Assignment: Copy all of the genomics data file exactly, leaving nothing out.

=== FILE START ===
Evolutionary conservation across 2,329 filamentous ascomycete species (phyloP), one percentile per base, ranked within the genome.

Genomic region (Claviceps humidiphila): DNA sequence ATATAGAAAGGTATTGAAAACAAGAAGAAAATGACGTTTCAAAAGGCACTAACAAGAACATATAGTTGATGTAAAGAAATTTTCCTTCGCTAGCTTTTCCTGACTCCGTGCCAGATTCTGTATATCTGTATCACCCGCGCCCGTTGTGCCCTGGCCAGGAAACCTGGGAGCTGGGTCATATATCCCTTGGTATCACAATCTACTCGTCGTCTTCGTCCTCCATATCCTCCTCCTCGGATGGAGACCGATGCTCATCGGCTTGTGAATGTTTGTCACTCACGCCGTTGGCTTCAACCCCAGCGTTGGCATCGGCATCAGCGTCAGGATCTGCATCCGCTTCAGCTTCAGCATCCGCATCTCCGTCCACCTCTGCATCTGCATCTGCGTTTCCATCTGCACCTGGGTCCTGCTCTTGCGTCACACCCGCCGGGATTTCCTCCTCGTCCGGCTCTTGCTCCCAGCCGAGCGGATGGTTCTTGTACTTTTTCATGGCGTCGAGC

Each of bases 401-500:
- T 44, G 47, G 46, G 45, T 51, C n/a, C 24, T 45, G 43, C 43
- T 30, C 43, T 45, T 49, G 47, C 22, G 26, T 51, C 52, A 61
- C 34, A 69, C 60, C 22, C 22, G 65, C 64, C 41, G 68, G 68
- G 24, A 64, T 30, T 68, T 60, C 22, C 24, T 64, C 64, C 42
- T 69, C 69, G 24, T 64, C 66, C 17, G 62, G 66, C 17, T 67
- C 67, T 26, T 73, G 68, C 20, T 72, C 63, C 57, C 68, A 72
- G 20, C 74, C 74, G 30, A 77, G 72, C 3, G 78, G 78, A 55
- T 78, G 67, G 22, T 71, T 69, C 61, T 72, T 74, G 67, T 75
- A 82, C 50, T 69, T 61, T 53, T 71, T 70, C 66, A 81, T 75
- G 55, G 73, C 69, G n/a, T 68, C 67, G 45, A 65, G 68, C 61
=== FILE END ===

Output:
Evolutionary conservation across 2,329 filamentous ascomycete species (phyloP), one percentile per base, ranked within the genome.

Genomic region (Claviceps humidiphila): DNA sequence ATATAGAAAGGTATTGAAAACAAGAAGAAAATGACGTTTCAAAAGGCACTAACAAGAACATATAGTTGATGTAAAGAAATTTTCCTTCGCTAGCTTTTCCTGACTCCGTGCCAGATTCTGTATATCTGTATCACCCGCGCCCGTTGTGCCCTGGCCAGGAAACCTGGGAGCTGGGTCATATATCCCTTGGTATCACAATCTACTCGTCGTCTTCGTCCTCCATATCCTCCTCCTCGGATGGAGACCGATGCTCATCGGCTTGTGAATGTTTGTCACTCACGCCGTTGGCTTCAACCCCAGCGTTGGCATCGGCATCAGCGTCAGGATCTGCATCCGCTTCAGCTTCAGCATCCGCATCTCCGTCCACCTCTGCATCTGCATCTGCGTTTCCATCTGCACCTGGGTCCTGCTCTTGCGTCACACCCGCCGGGATTTCCTCCTCGTCCGGCTCTTGCTCCCAGCCGAGCGGATGGTTCTTGTACTTTTTCATGGCGTCGAGC

Each of bases 401-500:
- T 44, G 47, G 46, G 45, T 51, C n/a, C 24, T 45, G 43, C 43
- T 30, C 43, T 45, T 49, G 47, C 22, G 26, T 51, C 52, A 61
- C 34, A 69, C 60, C 22, C 22, G 65, C 64, C 41, G 68, G 68
- G 24, A 64, T 30, T 68, T 60, C 22, C 24, T 64, C 64, C 42
- T 69, C 69, G 24, T 64, C 66, C 17, G 62, G 66, C 17, T 67
- C 67, T 26, T 73, G 68, C 20, T 72, C 63, C 57, C 68, A 72
- G 20, C 74, C 74, G 30, A 77, G 72, C 3, G 78, G 78, A 55
- T 78, G 67, G 22, T 71, T 69, C 61, T 72, T 74, G 67, T 75
- A 82, C 50, T 69, T 61, T 53, T 71, T 70, C 66, A 81, T 75
- G 55, G 73, C 69, G n/a, T 68, C 67, G 45, A 65, G 68, C 61